This article was published in Australian Dictionary of Biography, Volume 11, (MUP), 1988
Robert Reid (1842-1904), merchant and politician, was born on 18 October 1842 at Leven, Fifeshire, Scotland, second son of Robert Reid, bookseller, and his wife Catherine, née Lambert. The family migrated to Victoria, arriving in April 1855 on the Ralph Waller, after barely surviving collision with an iceberg. When his father died weeks later, Robert, not yet 13, became the support of his mother and five sisters. He was first a shop clerk in Collins Street, Melbourne, then at Ballarat, but the news of his having to work on the Sabbath outraged his mother's 'strong Scottish Christian opinions', and he was peremptorily recalled. He walked back to Melbourne to keep his £5 pay intact.
For seventeen years he worked in the wholesale warehouse of William Watson & Sons, Swanston Street, before setting up as a wholesale drapery importer in Flinders Lane in January 1874, with partners Edward Warne and John Adair. Two years later the firm became Warne & Reid. Handsome new premises were built in 1881 for the staff of 90. Next year a factory with 250 employees, to manufacture men's clothing, was opened in Collingwood and a large Sydney branch was established. In 1887 after the retirement of Warne with a rich personal estate, the firm became Robert Reid & Co. By 1890 it was one of the largest Australian importing businesses and had additional branches in Adelaide and Brisbane. From its London and Glasgow branches buyers combed Europe for softgoods, doubtless guided by their proprietor's motto, 'Do your best every day and never miss a chance'. In 1898 Reid's (general warehousemen, agents, manufacturers and wharfingers, specializing in wholesale softgoods) became a limited liability company with a capital of £500,000 and its head office in a five-storey London building.
As 'one of the foremost of Australian commercial magnates', Reid was president of the first Congress of the Chambers of Commerce in Australasia during Victoria's centennial exhibition. He represented the Melbourne Chamber of Commerce at the Indian and Colonial Exhibition (1886) in London and was a commissioner at the Paris Exhibition (1889) when he received the cross of the Légion d'honneur. He was president of the Melbourne chamber in 1888-90 and 1899-1902. Short, alert, rugged, well-travelled and well-informed, Reid rode or drove daily to the city from his family home, Belmont, at Balwyn. During the boom he was a public champion of business rectitude, criticizing the 'smart' promoters of 'wicked schemes' which 'endangered the whole character of this colony' in 1889, and condemning banks and other institutions for abandoning 'the old-fashioned lines of the British merchant'.
When the boom collapsed Reid was one of the veterans called on to represent the new business movement, the National Association, in colonial politics and was returned to the Legislative Council in October 1892 for Melbourne Province. A free trader and a Federationist, he was re-elected three times before he resigned in February 1903. Under (Sir) James Patterson he held the defence and health portfolios from January 1893 to September 1894. Though he refused the position of agent-general in London through pressure of business, the government charged him with explaining the colonial financial situation to help to restore credit there. Reid also persuaded London shippers of the importance of refrigeration, before returning through North America. In 1901 he stood unsuccessfully for the Senate in the free-trade interest, having faced the voters as an opponent of the 'great darkness' of protection and of women's suffrage, and as an advocate of a White Australia yielding to coloured labour where necessary. He was restored to the Victorian ministry by (Sir) William Irvine in June 1902 with charge of public instruction and health. In January 1903, however, Reid was elected to the Senate by the joint houses, to 'hold the place' caused by the death of Sir Frederick Sargood, by 68 votes to 51 for Sir Alexander Peacock. He did not seek re-election in December.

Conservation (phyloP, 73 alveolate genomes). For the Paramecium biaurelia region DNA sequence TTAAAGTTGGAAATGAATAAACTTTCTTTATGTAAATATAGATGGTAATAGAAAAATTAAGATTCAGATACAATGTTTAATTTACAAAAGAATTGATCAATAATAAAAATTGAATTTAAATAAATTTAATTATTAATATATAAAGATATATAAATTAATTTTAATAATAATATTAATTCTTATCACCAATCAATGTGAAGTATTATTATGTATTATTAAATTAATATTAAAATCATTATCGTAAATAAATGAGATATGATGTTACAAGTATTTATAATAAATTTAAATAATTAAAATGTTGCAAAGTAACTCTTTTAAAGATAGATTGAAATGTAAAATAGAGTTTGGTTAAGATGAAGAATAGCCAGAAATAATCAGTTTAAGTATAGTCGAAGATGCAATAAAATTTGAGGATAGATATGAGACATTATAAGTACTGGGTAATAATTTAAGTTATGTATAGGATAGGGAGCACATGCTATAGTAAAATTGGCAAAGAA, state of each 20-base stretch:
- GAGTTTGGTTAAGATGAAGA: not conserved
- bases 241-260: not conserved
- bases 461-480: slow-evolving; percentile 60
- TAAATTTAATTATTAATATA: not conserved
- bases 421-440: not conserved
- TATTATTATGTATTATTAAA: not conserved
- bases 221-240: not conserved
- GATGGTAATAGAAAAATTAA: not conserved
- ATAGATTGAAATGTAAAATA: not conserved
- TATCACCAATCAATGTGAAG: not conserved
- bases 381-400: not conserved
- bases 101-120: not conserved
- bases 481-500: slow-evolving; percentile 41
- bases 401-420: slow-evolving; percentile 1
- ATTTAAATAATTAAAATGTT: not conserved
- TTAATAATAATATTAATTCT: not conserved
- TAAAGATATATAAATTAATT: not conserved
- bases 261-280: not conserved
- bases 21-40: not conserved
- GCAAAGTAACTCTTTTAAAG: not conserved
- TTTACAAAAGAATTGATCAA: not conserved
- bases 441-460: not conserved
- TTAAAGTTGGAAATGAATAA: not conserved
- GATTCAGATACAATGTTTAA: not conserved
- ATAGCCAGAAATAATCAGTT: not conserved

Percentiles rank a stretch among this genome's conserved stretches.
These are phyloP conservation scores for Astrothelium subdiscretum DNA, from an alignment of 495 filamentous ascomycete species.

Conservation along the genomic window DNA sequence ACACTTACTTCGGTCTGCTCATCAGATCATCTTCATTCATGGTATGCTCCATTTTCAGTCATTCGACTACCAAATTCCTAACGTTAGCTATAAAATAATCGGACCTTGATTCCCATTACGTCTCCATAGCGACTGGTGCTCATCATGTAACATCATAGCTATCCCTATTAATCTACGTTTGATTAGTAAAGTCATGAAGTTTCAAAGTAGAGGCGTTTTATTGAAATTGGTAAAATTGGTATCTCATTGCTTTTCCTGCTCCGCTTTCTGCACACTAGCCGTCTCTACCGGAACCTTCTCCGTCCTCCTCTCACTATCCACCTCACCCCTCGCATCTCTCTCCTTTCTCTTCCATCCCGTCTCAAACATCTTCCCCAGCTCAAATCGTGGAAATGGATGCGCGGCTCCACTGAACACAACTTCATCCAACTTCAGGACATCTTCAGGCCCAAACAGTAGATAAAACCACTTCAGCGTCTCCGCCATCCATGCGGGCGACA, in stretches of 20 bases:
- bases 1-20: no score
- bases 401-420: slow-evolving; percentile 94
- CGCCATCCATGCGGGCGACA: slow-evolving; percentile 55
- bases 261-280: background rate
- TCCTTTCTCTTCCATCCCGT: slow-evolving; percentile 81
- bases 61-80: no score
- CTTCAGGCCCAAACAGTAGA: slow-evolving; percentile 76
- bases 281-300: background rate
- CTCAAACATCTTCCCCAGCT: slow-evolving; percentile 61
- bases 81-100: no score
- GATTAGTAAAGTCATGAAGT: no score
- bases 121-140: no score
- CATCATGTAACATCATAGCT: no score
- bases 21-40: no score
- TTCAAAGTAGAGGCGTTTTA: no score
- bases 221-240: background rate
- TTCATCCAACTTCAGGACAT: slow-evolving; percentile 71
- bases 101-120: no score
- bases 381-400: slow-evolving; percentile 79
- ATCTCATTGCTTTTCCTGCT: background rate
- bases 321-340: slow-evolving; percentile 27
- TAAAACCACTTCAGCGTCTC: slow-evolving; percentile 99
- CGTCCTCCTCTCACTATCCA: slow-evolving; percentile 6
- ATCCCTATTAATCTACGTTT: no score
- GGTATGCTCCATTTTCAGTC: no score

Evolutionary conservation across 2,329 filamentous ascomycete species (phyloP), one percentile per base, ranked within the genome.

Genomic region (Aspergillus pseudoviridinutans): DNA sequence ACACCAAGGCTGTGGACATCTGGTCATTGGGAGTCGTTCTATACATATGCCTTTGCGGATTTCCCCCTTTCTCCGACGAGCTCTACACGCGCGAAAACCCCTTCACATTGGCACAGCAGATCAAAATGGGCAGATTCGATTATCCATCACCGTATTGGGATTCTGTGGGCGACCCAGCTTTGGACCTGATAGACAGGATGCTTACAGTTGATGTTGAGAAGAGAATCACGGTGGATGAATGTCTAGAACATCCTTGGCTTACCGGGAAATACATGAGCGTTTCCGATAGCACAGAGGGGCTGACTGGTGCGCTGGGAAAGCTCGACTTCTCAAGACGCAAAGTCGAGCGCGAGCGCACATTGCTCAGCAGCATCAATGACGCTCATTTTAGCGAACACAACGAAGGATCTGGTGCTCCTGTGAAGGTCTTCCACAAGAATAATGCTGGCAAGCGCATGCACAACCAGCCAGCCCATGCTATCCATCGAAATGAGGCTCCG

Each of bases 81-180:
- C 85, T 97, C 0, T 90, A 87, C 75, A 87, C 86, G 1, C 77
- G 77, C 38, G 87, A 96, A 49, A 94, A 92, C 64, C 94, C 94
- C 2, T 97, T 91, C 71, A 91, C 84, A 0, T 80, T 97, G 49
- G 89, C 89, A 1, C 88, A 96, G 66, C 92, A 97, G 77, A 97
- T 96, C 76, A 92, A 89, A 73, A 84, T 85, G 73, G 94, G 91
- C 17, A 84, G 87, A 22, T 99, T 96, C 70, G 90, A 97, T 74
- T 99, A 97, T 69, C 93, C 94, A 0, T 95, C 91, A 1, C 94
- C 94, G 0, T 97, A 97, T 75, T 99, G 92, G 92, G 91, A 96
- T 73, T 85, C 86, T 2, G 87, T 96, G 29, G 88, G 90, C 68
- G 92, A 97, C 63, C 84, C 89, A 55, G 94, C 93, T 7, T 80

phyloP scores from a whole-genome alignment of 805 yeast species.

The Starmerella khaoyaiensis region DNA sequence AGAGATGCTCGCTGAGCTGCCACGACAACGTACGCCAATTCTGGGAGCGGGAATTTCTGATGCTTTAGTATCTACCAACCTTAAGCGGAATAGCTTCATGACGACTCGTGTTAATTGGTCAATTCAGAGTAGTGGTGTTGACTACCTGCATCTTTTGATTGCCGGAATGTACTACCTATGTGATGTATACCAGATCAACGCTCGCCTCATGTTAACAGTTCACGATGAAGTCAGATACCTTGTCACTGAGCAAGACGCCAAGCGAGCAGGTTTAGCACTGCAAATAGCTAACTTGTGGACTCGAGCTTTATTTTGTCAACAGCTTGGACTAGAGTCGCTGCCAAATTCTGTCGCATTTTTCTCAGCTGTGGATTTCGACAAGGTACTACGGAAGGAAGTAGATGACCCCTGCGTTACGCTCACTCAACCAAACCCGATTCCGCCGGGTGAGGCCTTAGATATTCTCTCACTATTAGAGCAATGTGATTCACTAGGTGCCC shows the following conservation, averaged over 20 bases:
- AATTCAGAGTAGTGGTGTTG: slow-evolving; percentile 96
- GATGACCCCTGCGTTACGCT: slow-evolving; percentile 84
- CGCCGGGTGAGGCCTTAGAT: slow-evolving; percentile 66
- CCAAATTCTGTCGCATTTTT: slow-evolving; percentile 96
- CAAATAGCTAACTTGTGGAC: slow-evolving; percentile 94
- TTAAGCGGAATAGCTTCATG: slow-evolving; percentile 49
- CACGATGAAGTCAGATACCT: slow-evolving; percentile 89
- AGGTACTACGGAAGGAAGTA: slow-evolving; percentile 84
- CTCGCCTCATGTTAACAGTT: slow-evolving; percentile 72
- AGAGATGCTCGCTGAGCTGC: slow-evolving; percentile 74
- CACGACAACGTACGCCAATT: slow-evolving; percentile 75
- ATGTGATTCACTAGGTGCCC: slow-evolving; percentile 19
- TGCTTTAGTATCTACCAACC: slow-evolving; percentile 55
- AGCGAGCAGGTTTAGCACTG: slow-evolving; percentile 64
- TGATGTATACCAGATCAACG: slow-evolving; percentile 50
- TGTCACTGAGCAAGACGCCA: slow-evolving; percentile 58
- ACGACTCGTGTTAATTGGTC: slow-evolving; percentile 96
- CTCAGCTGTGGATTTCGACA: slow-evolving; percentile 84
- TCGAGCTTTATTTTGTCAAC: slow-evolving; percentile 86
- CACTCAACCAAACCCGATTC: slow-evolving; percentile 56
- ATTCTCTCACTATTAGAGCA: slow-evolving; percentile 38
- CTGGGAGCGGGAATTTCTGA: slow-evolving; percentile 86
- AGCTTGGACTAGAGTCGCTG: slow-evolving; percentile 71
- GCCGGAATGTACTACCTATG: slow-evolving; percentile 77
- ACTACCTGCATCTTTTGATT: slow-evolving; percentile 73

Reid had a long connexion with the Collins Street Baptist Church. He was chairman of the Baptist Union of Victoria and secretary of its theological college for many years. A prominent philanthropist, he contributed £1000 for a wing of the Homoeopathic Hospital. As a member of the royal commission on the sanitary condition of Melbourne (1888) he had contributed comparative reports from his travels. He was a member of the board of the National Mutual Life Association of Australasia.
Reid had suffered from diabetes for ten years and died in diabetic coma on 12 May 1904 in a London hotel, while on holiday, and was buried in Hampstead cemetery. When the unexpected news reached 'The Lane', warehouse flags were flown at half-mast. Reid's wife, Mary Jane, née Clancy, whom he had married at his mother's house in Punt Road, Richmond, on 2 February 1865, survived him with four sons and six daughters. His estate was sworn for probate at £196,501. Sons continued the family business and his daughter Isabelle Bruce (1883-1945) was an early woman veterinary surgeon. In 1966 Robert Reid & Co. amalgamated with its long-time competitor Paterson, Laing & Bruce, as Paterson, Reid & Bruce.
Margaret Steven, 'Reid, Robert (1842–1904)', Australian Dictionary of Biography, National Centre of Biography, Australian National University, http://adb.anu.edu.au/biography/reid-robert-8177/text14297, published first in hardcopy 1988, accessed online 29 November 2014.
This article was first published in hardcopy in Australian Dictionary of Biography, Volume 11, (MUP), 1988